Why the Massachusetts Ballot Initiative to Repeal the Common Core is a bad idea

Supporters of a ballot initiative that would repeal Massachusetts’ Common Core State Standards continued to mischaracterize the standards Monday, calling them “sinister,” and “an unholy alliance between the education industrial complex and our federal government,” WWLP News 22 reports. Diane Colorio, director of End Common Core Massachusetts, the group pushing the measure, argued the state is “doing worse, not better” since adopting the Common Core.

Massachusetts adopted the Common Core in 2010 because the standards offer more consistency between districts and other states and set a high bar for students. After the State Board of Elementary and Secondary Education voted unanimously to adopt Common Core State Standards, Massachusetts Education Secretary Paul Reville explained:

“All along, the conversation about Common Core has been about the Commonwealth seizing the opportunity to improve upon our already high standards…Today’s action ensures that Massachusetts will continue to be the recognized leader not only in performance but in setting the direction for the nation’s future education reforms.”

In the nearly six years since, Common Core State Standards have empowered Massachusetts to continue its role as a leader in education. The follow-up Honesty Gap analysis by Achieve identified Massachusetts as a “Top Truth Teller” for the second year in a row for reporting student proficiency rates that closely align with the National Assessment of Educational Progress (NAEP).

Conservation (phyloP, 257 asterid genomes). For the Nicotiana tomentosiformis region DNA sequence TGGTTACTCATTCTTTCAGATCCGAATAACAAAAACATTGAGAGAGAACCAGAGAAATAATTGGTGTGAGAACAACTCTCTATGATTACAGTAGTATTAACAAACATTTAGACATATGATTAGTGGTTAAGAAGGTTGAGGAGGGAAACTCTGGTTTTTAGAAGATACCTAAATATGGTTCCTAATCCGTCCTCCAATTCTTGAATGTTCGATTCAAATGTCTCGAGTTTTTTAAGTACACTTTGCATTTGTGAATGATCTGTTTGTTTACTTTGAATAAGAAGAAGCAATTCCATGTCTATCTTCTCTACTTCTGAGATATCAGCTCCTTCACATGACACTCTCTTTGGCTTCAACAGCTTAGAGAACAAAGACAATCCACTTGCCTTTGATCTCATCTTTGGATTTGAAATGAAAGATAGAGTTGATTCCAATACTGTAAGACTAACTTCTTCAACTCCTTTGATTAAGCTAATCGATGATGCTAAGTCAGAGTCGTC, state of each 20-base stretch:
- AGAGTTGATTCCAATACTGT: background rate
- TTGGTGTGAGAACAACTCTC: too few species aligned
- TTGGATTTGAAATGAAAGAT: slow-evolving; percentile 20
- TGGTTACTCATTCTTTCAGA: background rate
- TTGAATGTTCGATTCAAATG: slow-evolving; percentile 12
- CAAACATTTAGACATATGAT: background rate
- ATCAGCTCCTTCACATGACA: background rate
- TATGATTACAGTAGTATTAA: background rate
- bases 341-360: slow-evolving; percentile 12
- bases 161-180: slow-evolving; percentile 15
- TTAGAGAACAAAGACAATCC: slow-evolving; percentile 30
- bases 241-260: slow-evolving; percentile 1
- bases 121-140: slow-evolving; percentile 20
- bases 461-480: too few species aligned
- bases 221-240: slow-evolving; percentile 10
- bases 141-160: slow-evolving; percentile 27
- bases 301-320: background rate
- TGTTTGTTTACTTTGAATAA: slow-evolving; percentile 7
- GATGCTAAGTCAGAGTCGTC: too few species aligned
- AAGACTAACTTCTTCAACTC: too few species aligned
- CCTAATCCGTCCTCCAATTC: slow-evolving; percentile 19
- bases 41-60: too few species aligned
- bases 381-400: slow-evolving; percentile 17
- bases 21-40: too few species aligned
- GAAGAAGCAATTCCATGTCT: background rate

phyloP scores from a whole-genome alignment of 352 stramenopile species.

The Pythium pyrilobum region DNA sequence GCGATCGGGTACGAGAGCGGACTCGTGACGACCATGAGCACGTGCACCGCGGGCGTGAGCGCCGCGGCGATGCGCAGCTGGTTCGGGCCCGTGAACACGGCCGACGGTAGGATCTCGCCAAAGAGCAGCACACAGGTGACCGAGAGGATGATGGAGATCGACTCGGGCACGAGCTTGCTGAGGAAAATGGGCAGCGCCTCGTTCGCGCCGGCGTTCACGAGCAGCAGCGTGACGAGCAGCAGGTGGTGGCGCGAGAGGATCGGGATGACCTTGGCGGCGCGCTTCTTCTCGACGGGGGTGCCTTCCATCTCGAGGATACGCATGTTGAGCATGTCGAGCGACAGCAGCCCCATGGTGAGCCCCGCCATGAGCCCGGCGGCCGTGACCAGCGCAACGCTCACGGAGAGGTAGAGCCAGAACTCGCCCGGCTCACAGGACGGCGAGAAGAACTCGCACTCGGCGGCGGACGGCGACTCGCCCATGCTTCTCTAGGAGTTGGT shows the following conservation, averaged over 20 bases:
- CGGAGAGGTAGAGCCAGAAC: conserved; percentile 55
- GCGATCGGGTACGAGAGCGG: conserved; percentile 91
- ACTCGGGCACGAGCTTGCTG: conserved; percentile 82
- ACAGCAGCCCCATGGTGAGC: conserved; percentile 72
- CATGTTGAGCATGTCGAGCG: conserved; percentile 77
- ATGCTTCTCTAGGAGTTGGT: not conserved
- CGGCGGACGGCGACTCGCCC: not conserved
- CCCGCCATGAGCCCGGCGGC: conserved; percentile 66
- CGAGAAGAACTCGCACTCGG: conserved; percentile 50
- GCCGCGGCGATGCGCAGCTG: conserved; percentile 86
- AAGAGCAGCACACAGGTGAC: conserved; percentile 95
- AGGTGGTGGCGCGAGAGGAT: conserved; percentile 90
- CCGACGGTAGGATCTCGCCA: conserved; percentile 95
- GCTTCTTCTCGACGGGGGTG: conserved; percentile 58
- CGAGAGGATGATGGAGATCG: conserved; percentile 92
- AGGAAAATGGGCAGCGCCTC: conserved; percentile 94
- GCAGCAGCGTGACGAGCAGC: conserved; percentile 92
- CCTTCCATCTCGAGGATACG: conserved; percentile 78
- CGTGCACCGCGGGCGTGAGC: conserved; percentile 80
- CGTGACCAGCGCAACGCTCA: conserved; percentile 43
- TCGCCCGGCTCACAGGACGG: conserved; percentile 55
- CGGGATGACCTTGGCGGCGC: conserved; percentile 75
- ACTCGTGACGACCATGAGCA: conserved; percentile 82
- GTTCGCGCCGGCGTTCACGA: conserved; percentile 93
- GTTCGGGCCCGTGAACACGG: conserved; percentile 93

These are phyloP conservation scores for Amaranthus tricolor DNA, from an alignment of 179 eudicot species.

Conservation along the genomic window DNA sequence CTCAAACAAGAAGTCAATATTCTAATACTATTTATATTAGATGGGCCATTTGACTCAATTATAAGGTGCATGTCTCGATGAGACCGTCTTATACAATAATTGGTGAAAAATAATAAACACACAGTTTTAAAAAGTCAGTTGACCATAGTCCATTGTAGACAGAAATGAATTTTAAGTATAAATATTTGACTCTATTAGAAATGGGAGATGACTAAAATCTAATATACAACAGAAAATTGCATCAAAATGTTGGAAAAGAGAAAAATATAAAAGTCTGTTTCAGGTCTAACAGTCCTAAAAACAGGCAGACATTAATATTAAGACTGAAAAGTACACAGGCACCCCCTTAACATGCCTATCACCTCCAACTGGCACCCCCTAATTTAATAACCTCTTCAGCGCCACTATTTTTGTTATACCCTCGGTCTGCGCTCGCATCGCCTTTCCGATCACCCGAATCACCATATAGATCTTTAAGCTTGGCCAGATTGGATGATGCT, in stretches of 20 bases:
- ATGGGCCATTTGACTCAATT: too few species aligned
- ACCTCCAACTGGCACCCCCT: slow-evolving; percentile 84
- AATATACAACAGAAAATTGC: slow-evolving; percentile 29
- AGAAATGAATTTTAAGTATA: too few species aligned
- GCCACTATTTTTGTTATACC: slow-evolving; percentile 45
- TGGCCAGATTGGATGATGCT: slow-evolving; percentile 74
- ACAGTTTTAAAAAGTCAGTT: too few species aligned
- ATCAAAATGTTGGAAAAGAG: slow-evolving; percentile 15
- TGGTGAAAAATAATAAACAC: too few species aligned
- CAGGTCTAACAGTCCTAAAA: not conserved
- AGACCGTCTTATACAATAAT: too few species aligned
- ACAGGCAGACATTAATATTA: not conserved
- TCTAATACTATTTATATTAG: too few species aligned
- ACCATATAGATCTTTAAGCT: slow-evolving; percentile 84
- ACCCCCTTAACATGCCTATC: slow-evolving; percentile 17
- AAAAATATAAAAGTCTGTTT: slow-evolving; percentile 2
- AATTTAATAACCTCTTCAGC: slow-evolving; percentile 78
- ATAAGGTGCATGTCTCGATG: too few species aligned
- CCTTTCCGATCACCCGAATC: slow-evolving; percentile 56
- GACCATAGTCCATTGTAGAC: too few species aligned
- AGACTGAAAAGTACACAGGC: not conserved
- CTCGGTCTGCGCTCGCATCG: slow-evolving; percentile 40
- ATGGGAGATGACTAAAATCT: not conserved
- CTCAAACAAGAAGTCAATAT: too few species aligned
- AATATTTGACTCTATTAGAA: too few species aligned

“In 2010, Massachusetts adopted college- and career-ready standards in English language arts and math. Last spring, Massachusetts administered PARCC assessments… As a result, Massachusetts’ latest student test results continue to closely reflect proficiency rates identified by NAEP, indicating parents and teachers are getting accurate information about their children’s readiness,” the analysis notes.

Experts roundly agree education initiatives generally require years to take root, and it would be premature to cast off the Common Core as “not working,” as Colorio does. In response to the lower NAEP scores last fall, Thomas Kane, a nonresident senior fellow at the Brookings Institution wrote:

“Given the combination of high standards and use of many more open-ended items on the PARCC and SBAC tests, requiring students to explain their thinking, to write coherently and to demonstrate conceptual understanding, perhaps we will see an acceleration of progress in student achievement, in literacy as well as math… The NAEP scores don’t shed any light in either direction at this point.”

What is clear is that states leading the implementation of Common Core State Standards are having success. Kentucky and Tennessee, two of the earliest adopters of the standards, have achieved some of the biggest academic improvements in the country. In 2014, Karen Nussle wrote, “Such notable successes demonstrate how effective setting higher expectations in our classrooms is, especially when states are willing to put their full support behind it.”